Thursday, September 27, 2012

Part Two: Repeal of Don't Ask Don't Tell

Why I Plan to Vote Democratic: Part Two

This is the second in a series of blogs on my intent to vote not only for President Obama, but a straight Democratic ticket at the national, state, and local levels. I plan to look at issues that are important to me and I believe important to the American people.

I welcome your responses, whether you are a Democrat, Republican, or something else. I will publish whatever comments you have unless they are mean-spirited or do not speak directly to the issue addressed in that particular blog.

I am grateful to Susan who told her own story in a Comment, and to all those who sent their stories to me by email. One of those stories, in which a friend told about his families roots in creating the Underground Railroad but how subsequent generations forgot that with some even joining the KKK. I thought the most important thing he said was this:

“For me, the question is not what did you inherit but what in that inheritance did you learn not to take for granted and what must be handed on with intentionality.” 

One of the reasons I plan to vote Democratic is the repeal of "Don't Ask Don't Tell": 
"Don't ask, don't tell" was the official United States policy on homosexuals serving in the military from December 21, 1993 to September 20, 2011. The policy prohibited military personnel from discriminating against or harassing closeted homosexual or bisexual service members or applicants, while barring openly gay, lesbian, or bisexual persons from military service. The restrictions were mandated by United States federal law.
While the policy, passed under President Clinton, was intended to protect gays and lesbians in the Armed Services, it avoided the fundamental issue of why gays and lesbians needed to hide their sexual orientation. The law itself was a form of discrimination. Gays and bisexuals were allowed to serve openly in the armies of all our NATO allies, except for the U.S. and Turkey.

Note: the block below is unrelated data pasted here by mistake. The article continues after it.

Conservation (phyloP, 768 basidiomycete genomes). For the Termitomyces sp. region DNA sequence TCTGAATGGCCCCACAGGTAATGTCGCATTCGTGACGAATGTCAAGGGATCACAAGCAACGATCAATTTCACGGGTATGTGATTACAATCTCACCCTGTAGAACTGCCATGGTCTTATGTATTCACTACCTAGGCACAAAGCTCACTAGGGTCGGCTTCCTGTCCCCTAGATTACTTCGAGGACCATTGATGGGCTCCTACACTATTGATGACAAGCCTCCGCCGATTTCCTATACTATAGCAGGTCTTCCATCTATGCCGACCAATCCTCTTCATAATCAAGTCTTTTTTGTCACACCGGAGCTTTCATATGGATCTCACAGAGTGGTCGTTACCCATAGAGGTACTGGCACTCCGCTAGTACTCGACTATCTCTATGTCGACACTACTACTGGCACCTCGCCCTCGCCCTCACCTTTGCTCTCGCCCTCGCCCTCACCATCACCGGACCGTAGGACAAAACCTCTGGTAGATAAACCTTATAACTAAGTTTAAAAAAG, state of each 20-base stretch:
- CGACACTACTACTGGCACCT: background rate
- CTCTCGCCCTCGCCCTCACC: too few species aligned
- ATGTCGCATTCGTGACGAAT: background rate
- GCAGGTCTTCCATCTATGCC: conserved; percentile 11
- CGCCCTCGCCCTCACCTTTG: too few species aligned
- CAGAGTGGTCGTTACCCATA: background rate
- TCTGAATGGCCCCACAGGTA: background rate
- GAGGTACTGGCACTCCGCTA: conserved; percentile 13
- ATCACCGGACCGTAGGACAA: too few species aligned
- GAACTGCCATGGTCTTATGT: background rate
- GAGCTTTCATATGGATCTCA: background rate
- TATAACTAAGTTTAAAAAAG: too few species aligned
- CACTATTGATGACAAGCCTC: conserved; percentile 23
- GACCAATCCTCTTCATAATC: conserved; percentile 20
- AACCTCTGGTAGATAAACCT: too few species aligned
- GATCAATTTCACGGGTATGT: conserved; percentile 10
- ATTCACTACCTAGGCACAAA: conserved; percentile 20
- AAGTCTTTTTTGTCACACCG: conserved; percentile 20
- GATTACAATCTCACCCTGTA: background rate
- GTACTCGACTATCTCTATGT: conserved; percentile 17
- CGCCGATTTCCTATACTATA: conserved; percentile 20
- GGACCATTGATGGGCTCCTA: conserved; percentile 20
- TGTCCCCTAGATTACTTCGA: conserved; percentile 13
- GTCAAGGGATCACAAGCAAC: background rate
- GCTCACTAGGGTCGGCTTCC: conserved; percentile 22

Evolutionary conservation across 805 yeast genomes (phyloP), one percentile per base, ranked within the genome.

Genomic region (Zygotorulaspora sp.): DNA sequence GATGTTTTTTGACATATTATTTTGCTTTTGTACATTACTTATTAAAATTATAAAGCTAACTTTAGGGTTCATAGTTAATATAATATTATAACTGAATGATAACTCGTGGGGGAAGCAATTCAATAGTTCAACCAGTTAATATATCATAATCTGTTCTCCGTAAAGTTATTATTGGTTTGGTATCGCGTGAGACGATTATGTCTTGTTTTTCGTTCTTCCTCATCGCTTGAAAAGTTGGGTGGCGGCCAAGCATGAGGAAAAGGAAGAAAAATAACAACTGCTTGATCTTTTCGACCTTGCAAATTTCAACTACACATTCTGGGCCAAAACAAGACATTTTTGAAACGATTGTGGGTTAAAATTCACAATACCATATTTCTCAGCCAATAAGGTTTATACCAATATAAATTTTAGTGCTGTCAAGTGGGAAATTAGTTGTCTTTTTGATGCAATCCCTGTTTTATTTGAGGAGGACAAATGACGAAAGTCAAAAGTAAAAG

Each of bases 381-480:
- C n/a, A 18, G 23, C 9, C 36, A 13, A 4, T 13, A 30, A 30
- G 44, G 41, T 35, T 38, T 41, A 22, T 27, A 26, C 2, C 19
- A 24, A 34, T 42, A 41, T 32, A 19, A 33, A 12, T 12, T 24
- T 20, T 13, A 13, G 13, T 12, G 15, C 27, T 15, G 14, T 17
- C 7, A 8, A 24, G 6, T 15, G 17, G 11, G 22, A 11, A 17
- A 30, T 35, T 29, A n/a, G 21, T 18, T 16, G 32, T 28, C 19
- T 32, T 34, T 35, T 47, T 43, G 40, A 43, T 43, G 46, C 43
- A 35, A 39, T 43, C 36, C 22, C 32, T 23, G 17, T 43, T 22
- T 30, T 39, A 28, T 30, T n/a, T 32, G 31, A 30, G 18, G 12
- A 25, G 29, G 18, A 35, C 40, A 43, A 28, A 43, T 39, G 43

During his campaign for the presidency, Obama pledged to end the law. I would like for him to have issued an executive order on the day he became President but it had become federal law. The legislation had to be changed. 

The resistance in Congress was overwhelmingly Republican. Whether it was because they bought into homophobic fears or whether they opposed it because President Obama supported its repeal, I don't know. Senate Minority Leader, Mitch McConnell said that of the Republican agenda, 
"The single most imortant thing we want to achieve is for President Obama to be a one-term president."
 On every piece of legislation put before Congress, I suppose the reason for Republican opposition and obstruction must be qualified by McConnell's statement. What important legislation has been opposed and thwarted simply because Republicans want to defeat Obama? 

In my view, whatever the reasons for Republican obstruction on the repeal of "Don't Ask Don't Tell," they ought to be ashamed of themselves.

Thanks to Obama who carefully shepherded this effort through the Pentagon and Congress, the Democratic members of both chambers, a handful of Republicans, and no thanks to the Republican Party, on September 20, 2011 the shameful policy was ended. 

Change didn't come as fast as I wanted, but I think the President, who I sometimes gratefully consider our "Community Organizer in Chief," got the policy repealed in the proper way. 

For me, the issue was a no brainer, but I know that for many it was not. I like to think that those who opposed this issue (as well as other gay rights issues) simply do not have a friend or family member who daily feel the sting of such discrimination. 

Some may say that the accomplishment by Obama is a not major issue. I rank it right up there with President Truman's 1948 Executive Order 9981 to end racial discrimination in the armed forces. 

Because the repeal of "Don't Ask Don't Tell" is change that I can believe in, it is one of the reasons I plan to vote Democratic. What about you?

- Milo

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